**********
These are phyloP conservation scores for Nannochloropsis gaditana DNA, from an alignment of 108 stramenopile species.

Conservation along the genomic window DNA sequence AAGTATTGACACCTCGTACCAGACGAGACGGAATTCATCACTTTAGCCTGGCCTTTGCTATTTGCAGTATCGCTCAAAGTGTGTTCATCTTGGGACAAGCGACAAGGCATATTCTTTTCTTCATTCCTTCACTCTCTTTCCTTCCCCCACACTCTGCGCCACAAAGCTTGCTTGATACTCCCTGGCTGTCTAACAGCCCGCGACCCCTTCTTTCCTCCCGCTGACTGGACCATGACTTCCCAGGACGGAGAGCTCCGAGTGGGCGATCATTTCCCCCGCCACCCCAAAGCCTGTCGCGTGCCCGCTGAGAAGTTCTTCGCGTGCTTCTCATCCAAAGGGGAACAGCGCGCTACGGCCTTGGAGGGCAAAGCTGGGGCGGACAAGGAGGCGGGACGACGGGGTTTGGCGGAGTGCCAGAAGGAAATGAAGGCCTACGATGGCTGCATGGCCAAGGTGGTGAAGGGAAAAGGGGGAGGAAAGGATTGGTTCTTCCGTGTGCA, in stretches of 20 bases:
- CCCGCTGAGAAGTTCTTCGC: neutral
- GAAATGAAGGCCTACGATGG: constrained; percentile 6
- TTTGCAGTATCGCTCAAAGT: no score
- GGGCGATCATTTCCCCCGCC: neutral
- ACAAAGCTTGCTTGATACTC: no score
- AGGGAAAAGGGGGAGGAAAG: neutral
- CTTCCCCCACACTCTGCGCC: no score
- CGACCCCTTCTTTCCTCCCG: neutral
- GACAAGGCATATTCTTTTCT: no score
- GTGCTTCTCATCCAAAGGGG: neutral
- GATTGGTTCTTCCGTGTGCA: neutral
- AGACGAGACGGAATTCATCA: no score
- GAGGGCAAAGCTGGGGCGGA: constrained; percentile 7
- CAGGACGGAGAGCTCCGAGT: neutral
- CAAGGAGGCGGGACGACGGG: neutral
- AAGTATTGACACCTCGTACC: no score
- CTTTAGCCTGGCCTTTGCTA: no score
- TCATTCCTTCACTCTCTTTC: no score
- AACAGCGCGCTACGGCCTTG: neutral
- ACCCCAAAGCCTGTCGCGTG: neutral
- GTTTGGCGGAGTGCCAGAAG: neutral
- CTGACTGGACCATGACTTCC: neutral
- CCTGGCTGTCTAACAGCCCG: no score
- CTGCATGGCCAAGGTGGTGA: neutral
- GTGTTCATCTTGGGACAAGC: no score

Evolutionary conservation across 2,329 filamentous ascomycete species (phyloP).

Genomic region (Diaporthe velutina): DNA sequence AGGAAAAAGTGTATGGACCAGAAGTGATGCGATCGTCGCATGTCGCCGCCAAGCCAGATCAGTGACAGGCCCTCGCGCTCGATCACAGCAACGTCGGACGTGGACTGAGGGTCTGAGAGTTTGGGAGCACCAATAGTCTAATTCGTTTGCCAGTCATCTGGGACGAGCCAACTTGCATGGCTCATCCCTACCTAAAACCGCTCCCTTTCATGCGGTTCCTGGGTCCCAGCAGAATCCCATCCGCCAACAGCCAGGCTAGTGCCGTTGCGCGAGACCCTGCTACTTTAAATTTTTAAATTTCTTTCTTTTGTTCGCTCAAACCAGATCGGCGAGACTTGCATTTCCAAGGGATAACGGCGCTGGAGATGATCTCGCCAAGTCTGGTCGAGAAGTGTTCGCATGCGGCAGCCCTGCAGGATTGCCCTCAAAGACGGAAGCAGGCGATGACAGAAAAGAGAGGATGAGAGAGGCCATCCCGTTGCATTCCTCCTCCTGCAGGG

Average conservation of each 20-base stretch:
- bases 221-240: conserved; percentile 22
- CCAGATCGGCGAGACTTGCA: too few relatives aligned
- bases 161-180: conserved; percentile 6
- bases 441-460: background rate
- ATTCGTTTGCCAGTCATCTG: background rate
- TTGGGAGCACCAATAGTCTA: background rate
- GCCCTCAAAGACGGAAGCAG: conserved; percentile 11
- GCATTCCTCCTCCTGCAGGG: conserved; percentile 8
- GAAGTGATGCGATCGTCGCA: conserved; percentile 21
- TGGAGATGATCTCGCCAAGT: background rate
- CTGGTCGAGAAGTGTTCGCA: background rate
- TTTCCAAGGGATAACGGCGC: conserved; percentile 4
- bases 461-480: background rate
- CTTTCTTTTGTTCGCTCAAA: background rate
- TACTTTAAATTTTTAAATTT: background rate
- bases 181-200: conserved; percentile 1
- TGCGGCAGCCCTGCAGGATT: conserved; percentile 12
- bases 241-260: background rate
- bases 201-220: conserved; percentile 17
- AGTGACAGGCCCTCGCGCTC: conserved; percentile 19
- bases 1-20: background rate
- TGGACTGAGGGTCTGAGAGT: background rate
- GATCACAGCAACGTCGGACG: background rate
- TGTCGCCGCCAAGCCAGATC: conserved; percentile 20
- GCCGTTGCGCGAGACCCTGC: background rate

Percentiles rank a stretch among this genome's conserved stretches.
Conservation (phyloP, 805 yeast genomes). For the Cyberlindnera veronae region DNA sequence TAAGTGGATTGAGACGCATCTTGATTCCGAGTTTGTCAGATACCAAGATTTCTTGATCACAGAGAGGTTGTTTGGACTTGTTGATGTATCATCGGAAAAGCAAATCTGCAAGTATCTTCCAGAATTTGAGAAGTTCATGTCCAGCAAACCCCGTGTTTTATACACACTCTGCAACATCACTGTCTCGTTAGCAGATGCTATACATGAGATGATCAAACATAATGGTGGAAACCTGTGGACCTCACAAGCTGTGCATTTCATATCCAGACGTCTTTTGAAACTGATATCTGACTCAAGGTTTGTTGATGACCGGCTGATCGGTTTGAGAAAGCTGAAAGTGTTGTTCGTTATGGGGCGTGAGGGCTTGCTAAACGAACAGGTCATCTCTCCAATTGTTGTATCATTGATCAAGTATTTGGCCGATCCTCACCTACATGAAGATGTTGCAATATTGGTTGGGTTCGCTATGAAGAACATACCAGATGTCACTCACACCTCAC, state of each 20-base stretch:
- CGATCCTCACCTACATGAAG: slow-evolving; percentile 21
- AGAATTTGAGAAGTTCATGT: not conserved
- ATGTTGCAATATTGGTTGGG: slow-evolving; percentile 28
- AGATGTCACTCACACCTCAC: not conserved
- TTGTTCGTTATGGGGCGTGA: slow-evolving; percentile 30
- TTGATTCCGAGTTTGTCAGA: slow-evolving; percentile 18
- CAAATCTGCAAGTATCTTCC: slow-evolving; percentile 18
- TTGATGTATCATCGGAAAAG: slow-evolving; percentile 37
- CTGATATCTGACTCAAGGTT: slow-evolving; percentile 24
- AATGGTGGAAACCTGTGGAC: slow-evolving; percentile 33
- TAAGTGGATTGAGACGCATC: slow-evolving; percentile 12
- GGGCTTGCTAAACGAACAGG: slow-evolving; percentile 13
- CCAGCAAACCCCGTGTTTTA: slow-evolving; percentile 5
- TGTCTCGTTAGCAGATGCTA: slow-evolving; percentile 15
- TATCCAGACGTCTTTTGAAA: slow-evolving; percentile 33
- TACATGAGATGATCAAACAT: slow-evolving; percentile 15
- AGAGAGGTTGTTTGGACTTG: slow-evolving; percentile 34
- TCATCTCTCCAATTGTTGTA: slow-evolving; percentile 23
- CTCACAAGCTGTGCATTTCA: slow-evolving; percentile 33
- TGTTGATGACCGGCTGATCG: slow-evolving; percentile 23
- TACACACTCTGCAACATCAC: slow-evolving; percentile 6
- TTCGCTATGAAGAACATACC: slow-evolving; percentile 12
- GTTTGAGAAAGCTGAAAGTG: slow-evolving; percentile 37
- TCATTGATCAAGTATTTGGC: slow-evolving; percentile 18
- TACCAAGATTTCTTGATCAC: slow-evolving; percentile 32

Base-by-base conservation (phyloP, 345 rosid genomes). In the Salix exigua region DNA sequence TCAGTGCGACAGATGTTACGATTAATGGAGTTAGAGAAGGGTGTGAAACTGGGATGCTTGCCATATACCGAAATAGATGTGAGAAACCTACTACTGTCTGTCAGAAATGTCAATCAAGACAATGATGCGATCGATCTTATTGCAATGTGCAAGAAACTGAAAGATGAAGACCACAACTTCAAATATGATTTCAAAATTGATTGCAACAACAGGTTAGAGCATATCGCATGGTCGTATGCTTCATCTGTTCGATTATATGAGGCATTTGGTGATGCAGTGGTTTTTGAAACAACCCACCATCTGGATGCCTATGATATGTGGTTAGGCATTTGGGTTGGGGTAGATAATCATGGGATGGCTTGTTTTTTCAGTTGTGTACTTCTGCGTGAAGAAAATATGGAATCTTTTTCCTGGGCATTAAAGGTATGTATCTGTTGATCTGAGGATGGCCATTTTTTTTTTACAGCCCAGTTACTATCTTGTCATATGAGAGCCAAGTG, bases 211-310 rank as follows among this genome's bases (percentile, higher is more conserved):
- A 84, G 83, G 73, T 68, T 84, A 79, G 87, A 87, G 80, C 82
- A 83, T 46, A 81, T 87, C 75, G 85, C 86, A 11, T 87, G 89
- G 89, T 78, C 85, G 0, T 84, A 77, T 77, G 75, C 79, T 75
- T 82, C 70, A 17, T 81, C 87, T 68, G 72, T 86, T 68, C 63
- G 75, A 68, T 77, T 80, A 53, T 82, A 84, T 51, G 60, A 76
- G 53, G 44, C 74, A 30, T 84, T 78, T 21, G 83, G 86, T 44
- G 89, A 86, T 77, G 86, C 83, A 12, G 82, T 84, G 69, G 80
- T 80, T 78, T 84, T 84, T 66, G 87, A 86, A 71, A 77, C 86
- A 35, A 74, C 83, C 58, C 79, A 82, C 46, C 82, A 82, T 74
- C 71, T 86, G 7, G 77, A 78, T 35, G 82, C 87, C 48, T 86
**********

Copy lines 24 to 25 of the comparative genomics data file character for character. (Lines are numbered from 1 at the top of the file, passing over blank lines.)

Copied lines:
- CTGACTGGACCATGACTTCC: neutral
- CCTGGCTGTCTAACAGCCCG: no score